Chances are you’ve seen a picture of the famous barn in Grand Teton National Park. Or maybe you’ve been to see it in person and have your own photos of it. It’s dubbed as the “most photographed barn in the world” and the back story behind it is fascinating.
T.A. Moulton was a homesteader whose grandparents came to America in 1856. At the time, there were more Mormons in England than there were in America and, like many other Mormon families, they were anxious to come to a place that promised land and freedom of religion.
Thomas Alma first came to homestead 160 acres in the Jackson area in 1908. He was a bachelor at the time but by 1912 he would bring his bride, Lucille, over the Teton Pass to live in a crude, one room log cabin he had built.
The barn would come soon after, or at least the beginnings of what we see now. Over time, the side sections were added and eventually there was a place for cows and pigs. The log cabin was eventually replaced by a wood framed house and the Moulton family grew to include 6 children.
Life was undoubtedly difficult but satisfying living on Mormon Row, as it was called. It was prime agricultural land and the crops of hay, oats and wheat flourished. Right up until John D. Rockefeller Jr. secretly became involved. He wanted to purchase the land and turn it over to the federal government to preserve the wild scenery for future generations. To do so, he set up the Snake River Land Company which set out to buy out the homesteaders.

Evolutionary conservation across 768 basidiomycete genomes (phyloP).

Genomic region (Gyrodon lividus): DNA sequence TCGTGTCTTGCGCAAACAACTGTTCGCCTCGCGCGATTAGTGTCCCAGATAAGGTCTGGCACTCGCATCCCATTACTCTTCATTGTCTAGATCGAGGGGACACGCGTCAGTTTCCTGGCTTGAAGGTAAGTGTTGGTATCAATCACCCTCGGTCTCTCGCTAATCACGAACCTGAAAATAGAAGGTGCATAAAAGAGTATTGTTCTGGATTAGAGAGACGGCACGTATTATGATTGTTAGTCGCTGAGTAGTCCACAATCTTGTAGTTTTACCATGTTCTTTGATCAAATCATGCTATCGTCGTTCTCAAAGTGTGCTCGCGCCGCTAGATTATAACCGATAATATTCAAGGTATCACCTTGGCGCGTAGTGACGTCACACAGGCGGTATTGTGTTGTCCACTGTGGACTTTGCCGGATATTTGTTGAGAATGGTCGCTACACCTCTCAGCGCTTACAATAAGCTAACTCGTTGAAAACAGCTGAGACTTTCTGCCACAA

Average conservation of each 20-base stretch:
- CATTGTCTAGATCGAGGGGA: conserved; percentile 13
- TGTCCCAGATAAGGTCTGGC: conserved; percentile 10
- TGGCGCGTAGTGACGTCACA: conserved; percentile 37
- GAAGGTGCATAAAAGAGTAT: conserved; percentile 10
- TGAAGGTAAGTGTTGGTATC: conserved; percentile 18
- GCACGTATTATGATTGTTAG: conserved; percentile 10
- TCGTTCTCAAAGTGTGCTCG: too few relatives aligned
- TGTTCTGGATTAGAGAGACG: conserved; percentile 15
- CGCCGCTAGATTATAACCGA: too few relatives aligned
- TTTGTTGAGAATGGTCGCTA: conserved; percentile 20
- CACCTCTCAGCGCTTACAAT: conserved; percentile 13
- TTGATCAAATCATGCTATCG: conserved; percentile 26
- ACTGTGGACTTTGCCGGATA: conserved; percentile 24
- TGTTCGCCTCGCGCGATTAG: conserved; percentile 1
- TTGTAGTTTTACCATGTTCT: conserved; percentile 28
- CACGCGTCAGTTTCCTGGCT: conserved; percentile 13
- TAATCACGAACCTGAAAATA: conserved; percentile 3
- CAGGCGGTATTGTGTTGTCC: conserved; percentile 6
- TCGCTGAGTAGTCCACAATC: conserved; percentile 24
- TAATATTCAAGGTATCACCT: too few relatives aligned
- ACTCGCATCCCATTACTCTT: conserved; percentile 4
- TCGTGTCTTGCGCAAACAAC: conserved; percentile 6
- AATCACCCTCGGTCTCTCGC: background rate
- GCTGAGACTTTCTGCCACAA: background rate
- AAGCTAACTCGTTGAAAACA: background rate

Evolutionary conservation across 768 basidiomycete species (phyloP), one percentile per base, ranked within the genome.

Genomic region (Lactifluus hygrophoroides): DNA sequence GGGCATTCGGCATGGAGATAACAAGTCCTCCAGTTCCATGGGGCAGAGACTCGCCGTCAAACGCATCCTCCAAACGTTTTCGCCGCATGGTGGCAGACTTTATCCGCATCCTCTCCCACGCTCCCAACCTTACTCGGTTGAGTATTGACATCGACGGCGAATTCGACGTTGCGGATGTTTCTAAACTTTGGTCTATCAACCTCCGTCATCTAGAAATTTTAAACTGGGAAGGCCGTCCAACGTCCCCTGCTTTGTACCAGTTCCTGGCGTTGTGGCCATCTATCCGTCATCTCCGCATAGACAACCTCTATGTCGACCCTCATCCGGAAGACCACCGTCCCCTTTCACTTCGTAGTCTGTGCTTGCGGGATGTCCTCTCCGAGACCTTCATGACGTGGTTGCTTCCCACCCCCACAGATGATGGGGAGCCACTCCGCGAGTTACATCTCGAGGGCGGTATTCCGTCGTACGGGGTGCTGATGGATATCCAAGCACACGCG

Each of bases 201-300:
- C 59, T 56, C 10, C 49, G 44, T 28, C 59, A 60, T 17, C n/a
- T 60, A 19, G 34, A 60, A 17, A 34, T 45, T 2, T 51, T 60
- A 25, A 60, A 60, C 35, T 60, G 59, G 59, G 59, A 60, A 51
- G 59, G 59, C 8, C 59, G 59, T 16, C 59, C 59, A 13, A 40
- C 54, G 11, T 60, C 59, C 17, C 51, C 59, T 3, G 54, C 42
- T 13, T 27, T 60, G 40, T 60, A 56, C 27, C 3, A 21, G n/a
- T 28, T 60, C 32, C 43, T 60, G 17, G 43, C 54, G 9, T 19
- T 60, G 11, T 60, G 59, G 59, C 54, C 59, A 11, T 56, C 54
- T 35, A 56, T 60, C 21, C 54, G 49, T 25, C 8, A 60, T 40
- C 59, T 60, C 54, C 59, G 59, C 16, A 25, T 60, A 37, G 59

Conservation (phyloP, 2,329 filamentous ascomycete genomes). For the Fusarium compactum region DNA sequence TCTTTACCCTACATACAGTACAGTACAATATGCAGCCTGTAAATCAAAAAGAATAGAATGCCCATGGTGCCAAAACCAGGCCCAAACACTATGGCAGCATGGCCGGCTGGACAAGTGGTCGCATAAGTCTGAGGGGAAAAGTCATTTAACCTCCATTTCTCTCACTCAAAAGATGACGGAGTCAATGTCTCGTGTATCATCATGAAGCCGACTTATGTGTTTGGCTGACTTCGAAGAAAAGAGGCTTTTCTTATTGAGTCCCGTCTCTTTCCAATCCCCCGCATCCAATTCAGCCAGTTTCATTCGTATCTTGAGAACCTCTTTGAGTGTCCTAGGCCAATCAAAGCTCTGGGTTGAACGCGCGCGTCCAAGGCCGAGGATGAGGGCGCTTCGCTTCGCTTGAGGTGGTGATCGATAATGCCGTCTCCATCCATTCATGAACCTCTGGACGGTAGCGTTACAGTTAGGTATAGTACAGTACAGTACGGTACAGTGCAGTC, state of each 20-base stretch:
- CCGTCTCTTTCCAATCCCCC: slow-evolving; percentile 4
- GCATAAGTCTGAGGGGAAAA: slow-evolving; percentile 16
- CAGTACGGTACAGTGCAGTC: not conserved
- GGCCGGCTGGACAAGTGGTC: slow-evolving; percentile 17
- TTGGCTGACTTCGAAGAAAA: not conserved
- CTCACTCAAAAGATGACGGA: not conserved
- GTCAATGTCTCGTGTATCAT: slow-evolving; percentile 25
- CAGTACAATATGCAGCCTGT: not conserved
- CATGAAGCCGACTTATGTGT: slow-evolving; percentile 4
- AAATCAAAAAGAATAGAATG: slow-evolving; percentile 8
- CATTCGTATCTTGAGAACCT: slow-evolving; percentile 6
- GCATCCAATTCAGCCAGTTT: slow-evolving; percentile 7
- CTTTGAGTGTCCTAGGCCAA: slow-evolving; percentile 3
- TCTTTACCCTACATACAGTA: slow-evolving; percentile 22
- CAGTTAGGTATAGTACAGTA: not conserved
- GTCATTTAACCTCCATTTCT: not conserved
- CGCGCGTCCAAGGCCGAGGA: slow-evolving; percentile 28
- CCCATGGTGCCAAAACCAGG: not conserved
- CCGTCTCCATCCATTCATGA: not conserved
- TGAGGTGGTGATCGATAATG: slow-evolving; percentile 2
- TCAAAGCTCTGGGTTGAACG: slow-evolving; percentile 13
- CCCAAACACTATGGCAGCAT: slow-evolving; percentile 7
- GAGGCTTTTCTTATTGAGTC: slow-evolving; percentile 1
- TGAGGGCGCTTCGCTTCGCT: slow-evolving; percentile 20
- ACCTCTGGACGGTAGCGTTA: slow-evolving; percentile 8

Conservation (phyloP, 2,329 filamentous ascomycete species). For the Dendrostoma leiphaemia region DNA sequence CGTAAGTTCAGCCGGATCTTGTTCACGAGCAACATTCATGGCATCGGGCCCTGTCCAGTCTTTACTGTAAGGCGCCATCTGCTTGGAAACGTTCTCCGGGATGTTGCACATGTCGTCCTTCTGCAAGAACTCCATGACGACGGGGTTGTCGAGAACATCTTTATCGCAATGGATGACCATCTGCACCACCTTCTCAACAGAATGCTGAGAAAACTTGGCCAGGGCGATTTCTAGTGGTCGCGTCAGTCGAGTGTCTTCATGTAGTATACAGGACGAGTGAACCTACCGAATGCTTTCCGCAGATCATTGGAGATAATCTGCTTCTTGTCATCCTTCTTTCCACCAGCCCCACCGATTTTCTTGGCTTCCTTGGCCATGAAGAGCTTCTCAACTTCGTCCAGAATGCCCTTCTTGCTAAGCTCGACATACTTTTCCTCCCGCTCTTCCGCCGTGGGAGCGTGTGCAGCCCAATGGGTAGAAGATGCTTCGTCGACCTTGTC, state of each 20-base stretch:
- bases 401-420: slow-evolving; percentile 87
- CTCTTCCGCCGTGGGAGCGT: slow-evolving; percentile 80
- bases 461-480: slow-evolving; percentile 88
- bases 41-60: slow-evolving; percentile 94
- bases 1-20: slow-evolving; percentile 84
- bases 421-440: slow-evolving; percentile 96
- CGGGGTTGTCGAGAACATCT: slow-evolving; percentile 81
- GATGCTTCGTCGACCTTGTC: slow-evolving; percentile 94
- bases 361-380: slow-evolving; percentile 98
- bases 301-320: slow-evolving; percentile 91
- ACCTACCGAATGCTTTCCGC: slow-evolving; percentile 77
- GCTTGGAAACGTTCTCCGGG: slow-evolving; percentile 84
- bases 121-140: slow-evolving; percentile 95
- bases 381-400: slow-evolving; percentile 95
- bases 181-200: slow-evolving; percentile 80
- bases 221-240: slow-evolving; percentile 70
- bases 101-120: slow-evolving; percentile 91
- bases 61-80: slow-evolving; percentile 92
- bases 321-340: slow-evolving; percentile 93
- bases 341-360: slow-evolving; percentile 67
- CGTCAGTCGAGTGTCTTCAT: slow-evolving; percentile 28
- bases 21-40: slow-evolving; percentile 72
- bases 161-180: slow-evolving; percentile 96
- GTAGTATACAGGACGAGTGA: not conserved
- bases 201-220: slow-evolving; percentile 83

He would succeed at this and eventually nearly all of the homesteaders in the area would sell their land, some with a life lease connected to it. All except Thomas Alma Moulton. In 1963, just a few years before his death, he sold all but one acre off in order to insure that the family would inherit at least part of the land he had worked so hard to cultivate. To this day, it is one of the only privately owned parcels of land within the boundaries of Grand Teton National Park.
All that is left of their original homestead is the barn now.
The house, fields, chicken coop and everything else are long gone. He and his wife are now laid to rest in Victor, Idaho but his legacy lives on, thanks to preservation efforts made by the family and Grand Teton National Park. The barn stands as a testament to the homestead life which once dominated the Jackson Hole area.